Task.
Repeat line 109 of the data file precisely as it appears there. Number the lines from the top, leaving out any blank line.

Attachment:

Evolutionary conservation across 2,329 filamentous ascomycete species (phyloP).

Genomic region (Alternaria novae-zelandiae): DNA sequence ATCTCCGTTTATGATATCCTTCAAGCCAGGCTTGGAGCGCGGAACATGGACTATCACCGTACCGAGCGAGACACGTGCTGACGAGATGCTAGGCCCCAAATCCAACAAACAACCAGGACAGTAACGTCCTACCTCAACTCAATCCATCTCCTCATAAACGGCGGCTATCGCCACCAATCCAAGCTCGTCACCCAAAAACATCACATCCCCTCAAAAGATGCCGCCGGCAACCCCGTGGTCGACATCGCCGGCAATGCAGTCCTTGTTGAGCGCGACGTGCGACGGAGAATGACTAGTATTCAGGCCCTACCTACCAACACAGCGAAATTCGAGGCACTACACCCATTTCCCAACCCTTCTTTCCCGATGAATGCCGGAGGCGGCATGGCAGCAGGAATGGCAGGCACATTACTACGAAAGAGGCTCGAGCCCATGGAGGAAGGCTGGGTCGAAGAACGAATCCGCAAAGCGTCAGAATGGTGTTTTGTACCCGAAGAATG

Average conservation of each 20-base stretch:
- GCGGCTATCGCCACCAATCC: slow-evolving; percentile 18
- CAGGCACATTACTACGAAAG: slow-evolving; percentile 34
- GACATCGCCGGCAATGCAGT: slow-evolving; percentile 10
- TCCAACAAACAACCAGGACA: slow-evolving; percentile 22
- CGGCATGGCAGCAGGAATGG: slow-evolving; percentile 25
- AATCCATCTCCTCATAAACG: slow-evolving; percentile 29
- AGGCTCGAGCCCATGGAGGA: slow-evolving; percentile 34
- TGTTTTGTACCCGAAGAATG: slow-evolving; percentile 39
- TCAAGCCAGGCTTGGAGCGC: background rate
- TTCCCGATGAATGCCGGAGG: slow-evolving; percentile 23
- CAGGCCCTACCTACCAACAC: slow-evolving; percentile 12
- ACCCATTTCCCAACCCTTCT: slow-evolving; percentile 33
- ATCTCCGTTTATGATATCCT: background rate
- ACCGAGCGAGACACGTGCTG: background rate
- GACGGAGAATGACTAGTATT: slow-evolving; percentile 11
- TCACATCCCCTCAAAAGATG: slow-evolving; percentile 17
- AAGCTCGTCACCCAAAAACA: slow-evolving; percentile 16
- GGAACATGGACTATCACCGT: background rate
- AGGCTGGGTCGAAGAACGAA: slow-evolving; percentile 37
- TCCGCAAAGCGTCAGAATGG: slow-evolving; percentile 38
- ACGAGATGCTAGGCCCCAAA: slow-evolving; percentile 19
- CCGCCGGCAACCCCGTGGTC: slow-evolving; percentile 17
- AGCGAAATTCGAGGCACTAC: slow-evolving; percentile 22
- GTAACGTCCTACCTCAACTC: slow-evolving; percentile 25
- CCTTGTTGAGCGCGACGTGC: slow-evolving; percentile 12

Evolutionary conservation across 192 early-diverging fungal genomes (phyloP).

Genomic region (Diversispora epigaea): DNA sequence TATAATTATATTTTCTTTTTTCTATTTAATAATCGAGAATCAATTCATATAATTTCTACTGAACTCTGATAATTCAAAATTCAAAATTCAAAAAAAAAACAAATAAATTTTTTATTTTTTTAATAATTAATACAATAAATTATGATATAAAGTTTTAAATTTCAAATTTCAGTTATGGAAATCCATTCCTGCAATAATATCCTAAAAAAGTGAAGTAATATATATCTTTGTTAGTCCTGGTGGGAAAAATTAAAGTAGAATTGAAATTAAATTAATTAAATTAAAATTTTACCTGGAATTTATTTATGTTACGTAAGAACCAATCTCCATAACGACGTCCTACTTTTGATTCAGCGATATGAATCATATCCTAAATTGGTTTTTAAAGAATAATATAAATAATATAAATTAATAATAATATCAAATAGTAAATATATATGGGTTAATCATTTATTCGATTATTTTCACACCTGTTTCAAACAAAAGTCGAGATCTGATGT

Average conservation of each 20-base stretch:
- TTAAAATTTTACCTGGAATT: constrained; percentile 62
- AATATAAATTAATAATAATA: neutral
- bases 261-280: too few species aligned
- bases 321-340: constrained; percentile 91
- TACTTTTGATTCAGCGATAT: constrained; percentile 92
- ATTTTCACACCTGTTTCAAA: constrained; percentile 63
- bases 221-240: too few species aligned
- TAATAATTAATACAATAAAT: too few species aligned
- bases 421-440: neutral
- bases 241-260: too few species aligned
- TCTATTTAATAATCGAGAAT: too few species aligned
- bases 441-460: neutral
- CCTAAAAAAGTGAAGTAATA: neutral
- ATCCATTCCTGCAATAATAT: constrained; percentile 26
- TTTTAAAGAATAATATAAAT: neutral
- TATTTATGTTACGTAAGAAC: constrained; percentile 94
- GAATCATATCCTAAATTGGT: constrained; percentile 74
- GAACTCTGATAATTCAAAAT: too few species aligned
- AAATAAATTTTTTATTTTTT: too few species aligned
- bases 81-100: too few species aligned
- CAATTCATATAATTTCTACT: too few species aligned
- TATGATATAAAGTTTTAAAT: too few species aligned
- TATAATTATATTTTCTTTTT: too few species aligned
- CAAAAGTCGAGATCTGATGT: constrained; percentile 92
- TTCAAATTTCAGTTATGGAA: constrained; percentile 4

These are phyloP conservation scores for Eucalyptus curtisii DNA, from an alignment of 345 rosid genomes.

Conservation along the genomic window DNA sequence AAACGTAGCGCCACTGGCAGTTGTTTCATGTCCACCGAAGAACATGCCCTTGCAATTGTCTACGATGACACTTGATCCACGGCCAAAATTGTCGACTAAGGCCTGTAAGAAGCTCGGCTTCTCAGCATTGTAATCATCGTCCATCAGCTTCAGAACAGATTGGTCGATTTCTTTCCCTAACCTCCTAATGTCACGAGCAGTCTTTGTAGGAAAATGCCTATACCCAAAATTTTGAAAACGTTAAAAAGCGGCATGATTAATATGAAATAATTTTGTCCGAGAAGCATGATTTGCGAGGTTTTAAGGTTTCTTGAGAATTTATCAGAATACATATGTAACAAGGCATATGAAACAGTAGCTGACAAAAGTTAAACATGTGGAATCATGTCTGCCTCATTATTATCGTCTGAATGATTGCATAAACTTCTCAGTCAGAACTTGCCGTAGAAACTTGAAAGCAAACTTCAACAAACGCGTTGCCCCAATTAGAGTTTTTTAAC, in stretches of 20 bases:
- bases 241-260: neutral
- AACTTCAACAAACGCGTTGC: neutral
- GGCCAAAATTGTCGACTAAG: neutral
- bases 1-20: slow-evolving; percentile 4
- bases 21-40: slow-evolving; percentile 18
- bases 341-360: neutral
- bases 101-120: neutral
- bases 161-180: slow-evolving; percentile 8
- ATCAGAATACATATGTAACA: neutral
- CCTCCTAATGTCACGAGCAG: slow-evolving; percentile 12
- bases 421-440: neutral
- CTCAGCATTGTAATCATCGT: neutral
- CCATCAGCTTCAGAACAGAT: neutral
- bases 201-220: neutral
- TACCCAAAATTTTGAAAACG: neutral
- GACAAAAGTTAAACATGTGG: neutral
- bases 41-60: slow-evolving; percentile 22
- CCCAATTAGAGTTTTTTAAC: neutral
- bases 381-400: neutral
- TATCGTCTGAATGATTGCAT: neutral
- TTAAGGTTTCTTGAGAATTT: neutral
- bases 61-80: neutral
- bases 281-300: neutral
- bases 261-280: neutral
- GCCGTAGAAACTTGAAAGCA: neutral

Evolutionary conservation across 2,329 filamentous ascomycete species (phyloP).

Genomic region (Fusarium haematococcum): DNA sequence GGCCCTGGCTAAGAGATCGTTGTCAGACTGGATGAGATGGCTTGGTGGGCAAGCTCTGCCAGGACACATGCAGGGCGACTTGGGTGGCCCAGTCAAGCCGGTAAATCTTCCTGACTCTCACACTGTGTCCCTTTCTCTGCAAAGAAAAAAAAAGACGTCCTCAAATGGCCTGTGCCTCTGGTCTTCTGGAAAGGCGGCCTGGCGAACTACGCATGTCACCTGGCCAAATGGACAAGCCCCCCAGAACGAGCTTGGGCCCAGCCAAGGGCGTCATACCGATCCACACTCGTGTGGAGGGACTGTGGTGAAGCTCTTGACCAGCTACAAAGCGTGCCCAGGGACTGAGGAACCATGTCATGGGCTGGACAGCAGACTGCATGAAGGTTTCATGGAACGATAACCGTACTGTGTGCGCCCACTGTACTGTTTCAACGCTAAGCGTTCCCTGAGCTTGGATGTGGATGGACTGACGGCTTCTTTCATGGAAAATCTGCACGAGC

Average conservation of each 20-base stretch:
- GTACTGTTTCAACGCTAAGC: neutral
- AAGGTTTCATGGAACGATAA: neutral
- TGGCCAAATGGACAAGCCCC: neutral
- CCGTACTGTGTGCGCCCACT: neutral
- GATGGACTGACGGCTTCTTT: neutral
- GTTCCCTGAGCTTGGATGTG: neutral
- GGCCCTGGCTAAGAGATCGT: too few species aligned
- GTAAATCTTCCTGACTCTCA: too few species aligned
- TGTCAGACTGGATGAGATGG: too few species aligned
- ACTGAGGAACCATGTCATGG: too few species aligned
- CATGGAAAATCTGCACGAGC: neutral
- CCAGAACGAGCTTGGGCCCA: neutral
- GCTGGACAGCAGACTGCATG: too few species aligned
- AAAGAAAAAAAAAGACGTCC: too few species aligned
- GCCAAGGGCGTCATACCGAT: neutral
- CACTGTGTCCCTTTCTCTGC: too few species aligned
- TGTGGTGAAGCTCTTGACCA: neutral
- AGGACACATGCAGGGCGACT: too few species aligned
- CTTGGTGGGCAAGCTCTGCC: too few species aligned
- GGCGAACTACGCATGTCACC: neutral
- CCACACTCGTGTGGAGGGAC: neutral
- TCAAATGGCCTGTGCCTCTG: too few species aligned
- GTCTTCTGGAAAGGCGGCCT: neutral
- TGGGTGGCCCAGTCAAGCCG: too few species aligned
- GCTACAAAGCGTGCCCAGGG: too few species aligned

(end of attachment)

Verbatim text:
- GTCTTCTGGAAAGGCGGCCT: neutral